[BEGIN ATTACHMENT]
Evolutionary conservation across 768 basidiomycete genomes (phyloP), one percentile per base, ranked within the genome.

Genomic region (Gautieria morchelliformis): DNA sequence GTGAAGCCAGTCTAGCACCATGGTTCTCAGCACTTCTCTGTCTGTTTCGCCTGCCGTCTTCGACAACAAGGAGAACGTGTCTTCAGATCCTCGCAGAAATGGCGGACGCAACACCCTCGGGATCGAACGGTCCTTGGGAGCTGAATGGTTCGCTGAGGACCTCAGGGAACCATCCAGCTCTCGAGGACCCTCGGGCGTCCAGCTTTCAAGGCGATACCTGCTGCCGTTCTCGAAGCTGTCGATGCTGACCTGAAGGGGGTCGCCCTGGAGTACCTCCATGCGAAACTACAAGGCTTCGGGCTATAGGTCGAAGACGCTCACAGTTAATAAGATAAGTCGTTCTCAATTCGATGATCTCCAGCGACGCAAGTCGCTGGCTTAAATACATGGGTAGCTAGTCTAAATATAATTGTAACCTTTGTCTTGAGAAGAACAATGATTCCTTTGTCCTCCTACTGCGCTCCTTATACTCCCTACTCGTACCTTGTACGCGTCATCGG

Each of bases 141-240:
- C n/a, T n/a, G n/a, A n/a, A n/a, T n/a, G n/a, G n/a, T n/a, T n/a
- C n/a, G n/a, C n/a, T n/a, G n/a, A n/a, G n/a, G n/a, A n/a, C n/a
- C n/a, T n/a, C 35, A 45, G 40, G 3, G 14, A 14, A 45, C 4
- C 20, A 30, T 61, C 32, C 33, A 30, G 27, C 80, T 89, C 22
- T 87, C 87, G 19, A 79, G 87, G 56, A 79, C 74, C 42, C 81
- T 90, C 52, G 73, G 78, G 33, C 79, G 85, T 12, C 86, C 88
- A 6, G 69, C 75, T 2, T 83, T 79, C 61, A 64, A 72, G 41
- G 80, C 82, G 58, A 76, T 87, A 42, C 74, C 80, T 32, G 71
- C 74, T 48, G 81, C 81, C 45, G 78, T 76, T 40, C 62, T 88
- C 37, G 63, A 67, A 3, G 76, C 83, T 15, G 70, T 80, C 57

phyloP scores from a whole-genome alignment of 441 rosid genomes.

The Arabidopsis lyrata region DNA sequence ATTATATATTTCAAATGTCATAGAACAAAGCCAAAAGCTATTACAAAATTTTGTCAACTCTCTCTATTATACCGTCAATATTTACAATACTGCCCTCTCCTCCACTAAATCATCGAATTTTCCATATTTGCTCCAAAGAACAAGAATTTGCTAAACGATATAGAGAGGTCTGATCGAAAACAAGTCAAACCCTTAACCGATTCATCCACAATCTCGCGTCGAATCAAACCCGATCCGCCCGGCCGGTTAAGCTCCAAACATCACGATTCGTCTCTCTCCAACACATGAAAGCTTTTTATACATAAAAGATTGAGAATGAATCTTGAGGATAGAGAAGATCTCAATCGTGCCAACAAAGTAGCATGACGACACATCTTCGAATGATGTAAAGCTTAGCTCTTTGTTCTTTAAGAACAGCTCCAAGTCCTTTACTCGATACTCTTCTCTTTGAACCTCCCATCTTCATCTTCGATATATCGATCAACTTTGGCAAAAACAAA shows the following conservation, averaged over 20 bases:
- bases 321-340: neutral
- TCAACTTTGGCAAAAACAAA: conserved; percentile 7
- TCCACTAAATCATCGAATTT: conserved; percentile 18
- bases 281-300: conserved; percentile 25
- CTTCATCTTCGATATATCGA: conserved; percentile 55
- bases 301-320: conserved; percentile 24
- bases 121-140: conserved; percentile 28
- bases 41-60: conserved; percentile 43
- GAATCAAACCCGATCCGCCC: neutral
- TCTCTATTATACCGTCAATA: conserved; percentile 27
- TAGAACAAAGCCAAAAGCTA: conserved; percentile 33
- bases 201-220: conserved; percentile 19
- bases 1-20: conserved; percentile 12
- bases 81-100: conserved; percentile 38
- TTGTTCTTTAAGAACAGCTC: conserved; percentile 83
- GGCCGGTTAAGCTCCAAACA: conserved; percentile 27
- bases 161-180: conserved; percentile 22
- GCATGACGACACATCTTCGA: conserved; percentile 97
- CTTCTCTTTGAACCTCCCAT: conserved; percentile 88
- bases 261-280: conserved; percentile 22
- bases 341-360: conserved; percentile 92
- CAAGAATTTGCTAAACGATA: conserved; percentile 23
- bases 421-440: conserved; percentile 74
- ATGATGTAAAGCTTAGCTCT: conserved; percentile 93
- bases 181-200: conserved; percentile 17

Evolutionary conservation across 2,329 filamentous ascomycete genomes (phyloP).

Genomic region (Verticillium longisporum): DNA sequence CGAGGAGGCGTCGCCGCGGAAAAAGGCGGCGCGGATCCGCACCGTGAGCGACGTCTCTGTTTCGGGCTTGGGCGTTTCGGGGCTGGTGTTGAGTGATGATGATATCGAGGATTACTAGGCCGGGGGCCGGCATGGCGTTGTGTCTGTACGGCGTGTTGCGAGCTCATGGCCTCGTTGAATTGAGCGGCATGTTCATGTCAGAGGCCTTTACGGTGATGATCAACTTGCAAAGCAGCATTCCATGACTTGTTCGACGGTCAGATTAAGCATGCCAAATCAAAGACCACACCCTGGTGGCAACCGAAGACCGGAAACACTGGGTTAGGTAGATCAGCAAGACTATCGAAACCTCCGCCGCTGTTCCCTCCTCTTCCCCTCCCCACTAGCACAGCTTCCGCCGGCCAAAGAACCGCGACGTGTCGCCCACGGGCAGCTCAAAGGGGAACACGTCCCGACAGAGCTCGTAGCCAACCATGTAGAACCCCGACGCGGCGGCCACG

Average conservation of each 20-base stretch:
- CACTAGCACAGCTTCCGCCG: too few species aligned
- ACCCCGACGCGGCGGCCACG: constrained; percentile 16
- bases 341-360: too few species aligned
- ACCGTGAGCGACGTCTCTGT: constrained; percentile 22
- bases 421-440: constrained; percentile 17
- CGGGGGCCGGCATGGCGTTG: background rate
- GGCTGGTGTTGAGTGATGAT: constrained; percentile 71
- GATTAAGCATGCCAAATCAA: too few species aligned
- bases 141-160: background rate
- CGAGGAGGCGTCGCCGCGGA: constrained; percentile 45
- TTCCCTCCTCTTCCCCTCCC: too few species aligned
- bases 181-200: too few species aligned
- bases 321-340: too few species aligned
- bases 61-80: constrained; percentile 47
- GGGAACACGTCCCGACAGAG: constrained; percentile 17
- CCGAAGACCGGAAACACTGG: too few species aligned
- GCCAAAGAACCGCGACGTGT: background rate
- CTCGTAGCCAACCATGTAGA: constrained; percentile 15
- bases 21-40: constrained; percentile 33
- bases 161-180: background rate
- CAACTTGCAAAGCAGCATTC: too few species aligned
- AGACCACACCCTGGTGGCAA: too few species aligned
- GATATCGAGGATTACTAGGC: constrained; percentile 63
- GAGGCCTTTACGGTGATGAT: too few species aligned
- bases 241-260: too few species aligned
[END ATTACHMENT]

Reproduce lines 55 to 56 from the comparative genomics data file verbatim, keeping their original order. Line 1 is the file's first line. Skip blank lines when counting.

- bases 181-200: too few species aligned
- bases 321-340: too few species aligned